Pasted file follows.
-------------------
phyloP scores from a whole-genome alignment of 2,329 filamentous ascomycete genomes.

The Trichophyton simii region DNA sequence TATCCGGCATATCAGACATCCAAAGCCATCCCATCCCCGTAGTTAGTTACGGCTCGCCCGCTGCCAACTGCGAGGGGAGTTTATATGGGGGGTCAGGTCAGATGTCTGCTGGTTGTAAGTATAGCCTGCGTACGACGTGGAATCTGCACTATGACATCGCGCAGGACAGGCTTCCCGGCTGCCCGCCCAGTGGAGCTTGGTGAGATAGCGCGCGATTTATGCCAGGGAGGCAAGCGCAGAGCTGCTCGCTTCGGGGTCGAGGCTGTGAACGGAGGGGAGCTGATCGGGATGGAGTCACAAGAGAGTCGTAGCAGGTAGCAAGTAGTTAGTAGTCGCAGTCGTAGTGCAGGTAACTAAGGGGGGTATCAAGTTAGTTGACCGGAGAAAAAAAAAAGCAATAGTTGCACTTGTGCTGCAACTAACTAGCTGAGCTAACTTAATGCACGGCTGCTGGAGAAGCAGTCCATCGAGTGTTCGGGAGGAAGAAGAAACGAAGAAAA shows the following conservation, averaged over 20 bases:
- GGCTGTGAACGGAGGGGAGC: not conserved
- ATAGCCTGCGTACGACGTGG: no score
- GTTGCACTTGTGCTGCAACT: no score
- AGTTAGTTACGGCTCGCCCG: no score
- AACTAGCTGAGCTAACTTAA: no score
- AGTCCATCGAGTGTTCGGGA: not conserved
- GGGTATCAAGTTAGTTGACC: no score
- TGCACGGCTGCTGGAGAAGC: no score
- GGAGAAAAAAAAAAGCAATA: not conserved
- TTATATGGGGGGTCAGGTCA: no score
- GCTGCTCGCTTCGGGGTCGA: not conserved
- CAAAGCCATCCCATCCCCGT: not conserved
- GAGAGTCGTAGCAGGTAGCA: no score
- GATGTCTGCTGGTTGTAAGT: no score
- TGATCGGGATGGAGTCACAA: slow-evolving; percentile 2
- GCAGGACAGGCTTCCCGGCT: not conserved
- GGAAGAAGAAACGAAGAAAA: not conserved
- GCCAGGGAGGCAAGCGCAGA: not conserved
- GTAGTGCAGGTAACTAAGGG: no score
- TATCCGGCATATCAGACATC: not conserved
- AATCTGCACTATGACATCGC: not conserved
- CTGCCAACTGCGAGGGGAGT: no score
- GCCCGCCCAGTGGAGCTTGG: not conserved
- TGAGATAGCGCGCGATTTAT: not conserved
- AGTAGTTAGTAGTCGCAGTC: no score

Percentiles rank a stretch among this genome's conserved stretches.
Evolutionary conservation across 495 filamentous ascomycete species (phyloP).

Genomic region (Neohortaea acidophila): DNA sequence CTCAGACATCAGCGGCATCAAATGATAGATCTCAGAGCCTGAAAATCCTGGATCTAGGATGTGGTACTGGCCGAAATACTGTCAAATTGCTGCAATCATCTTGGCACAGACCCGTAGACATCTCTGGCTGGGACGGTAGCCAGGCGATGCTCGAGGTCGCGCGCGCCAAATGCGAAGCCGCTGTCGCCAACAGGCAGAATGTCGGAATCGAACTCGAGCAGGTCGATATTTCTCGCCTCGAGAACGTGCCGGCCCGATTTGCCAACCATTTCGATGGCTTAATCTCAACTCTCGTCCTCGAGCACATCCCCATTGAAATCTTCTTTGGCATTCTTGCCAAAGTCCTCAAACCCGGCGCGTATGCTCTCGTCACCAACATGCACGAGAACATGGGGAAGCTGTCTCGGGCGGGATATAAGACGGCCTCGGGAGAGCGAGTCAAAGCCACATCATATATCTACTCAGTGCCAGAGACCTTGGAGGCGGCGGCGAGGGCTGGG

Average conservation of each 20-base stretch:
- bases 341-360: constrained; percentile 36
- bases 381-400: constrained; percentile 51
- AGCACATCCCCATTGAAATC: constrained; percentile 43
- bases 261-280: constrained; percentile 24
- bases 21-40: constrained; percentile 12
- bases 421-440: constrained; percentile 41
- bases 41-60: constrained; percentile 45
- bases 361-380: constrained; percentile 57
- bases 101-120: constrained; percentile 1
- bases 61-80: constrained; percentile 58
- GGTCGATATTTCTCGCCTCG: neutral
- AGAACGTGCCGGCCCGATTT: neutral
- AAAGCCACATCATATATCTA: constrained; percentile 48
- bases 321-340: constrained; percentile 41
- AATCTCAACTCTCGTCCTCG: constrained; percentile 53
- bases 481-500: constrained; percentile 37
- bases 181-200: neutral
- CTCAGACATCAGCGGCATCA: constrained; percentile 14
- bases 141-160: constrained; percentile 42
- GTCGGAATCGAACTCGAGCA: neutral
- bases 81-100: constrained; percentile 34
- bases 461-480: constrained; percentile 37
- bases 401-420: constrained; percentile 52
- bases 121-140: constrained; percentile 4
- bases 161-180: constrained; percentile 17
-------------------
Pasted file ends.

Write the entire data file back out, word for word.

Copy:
phyloP scores from a whole-genome alignment of 2,329 filamentous ascomycete genomes.

The Trichophyton simii region DNA sequence TATCCGGCATATCAGACATCCAAAGCCATCCCATCCCCGTAGTTAGTTACGGCTCGCCCGCTGCCAACTGCGAGGGGAGTTTATATGGGGGGTCAGGTCAGATGTCTGCTGGTTGTAAGTATAGCCTGCGTACGACGTGGAATCTGCACTATGACATCGCGCAGGACAGGCTTCCCGGCTGCCCGCCCAGTGGAGCTTGGTGAGATAGCGCGCGATTTATGCCAGGGAGGCAAGCGCAGAGCTGCTCGCTTCGGGGTCGAGGCTGTGAACGGAGGGGAGCTGATCGGGATGGAGTCACAAGAGAGTCGTAGCAGGTAGCAAGTAGTTAGTAGTCGCAGTCGTAGTGCAGGTAACTAAGGGGGGTATCAAGTTAGTTGACCGGAGAAAAAAAAAAGCAATAGTTGCACTTGTGCTGCAACTAACTAGCTGAGCTAACTTAATGCACGGCTGCTGGAGAAGCAGTCCATCGAGTGTTCGGGAGGAAGAAGAAACGAAGAAAA shows the following conservation, averaged over 20 bases:
- GGCTGTGAACGGAGGGGAGC: not conserved
- ATAGCCTGCGTACGACGTGG: no score
- GTTGCACTTGTGCTGCAACT: no score
- AGTTAGTTACGGCTCGCCCG: no score
- AACTAGCTGAGCTAACTTAA: no score
- AGTCCATCGAGTGTTCGGGA: not conserved
- GGGTATCAAGTTAGTTGACC: no score
- TGCACGGCTGCTGGAGAAGC: no score
- GGAGAAAAAAAAAAGCAATA: not conserved
- TTATATGGGGGGTCAGGTCA: no score
- GCTGCTCGCTTCGGGGTCGA: not conserved
- CAAAGCCATCCCATCCCCGT: not conserved
- GAGAGTCGTAGCAGGTAGCA: no score
- GATGTCTGCTGGTTGTAAGT: no score
- TGATCGGGATGGAGTCACAA: slow-evolving; percentile 2
- GCAGGACAGGCTTCCCGGCT: not conserved
- GGAAGAAGAAACGAAGAAAA: not conserved
- GCCAGGGAGGCAAGCGCAGA: not conserved
- GTAGTGCAGGTAACTAAGGG: no score
- TATCCGGCATATCAGACATC: not conserved
- AATCTGCACTATGACATCGC: not conserved
- CTGCCAACTGCGAGGGGAGT: no score
- GCCCGCCCAGTGGAGCTTGG: not conserved
- TGAGATAGCGCGCGATTTAT: not conserved
- AGTAGTTAGTAGTCGCAGTC: no score

Percentiles rank a stretch among this genome's conserved stretches.
Evolutionary conservation across 495 filamentous ascomycete species (phyloP).

Genomic region (Neohortaea acidophila): DNA sequence CTCAGACATCAGCGGCATCAAATGATAGATCTCAGAGCCTGAAAATCCTGGATCTAGGATGTGGTACTGGCCGAAATACTGTCAAATTGCTGCAATCATCTTGGCACAGACCCGTAGACATCTCTGGCTGGGACGGTAGCCAGGCGATGCTCGAGGTCGCGCGCGCCAAATGCGAAGCCGCTGTCGCCAACAGGCAGAATGTCGGAATCGAACTCGAGCAGGTCGATATTTCTCGCCTCGAGAACGTGCCGGCCCGATTTGCCAACCATTTCGATGGCTTAATCTCAACTCTCGTCCTCGAGCACATCCCCATTGAAATCTTCTTTGGCATTCTTGCCAAAGTCCTCAAACCCGGCGCGTATGCTCTCGTCACCAACATGCACGAGAACATGGGGAAGCTGTCTCGGGCGGGATATAAGACGGCCTCGGGAGAGCGAGTCAAAGCCACATCATATATCTACTCAGTGCCAGAGACCTTGGAGGCGGCGGCGAGGGCTGGG

Average conservation of each 20-base stretch:
- bases 341-360: constrained; percentile 36
- bases 381-400: constrained; percentile 51
- AGCACATCCCCATTGAAATC: constrained; percentile 43
- bases 261-280: constrained; percentile 24
- bases 21-40: constrained; percentile 12
- bases 421-440: constrained; percentile 41
- bases 41-60: constrained; percentile 45
- bases 361-380: constrained; percentile 57
- bases 101-120: constrained; percentile 1
- bases 61-80: constrained; percentile 58
- GGTCGATATTTCTCGCCTCG: neutral
- AGAACGTGCCGGCCCGATTT: neutral
- AAAGCCACATCATATATCTA: constrained; percentile 48
- bases 321-340: constrained; percentile 41
- AATCTCAACTCTCGTCCTCG: constrained; percentile 53
- bases 481-500: constrained; percentile 37
- bases 181-200: neutral
- CTCAGACATCAGCGGCATCA: constrained; percentile 14
- bases 141-160: constrained; percentile 42
- GTCGGAATCGAACTCGAGCA: neutral
- bases 81-100: constrained; percentile 34
- bases 461-480: constrained; percentile 37
- bases 401-420: constrained; percentile 52
- bases 121-140: constrained; percentile 4
- bases 161-180: constrained; percentile 17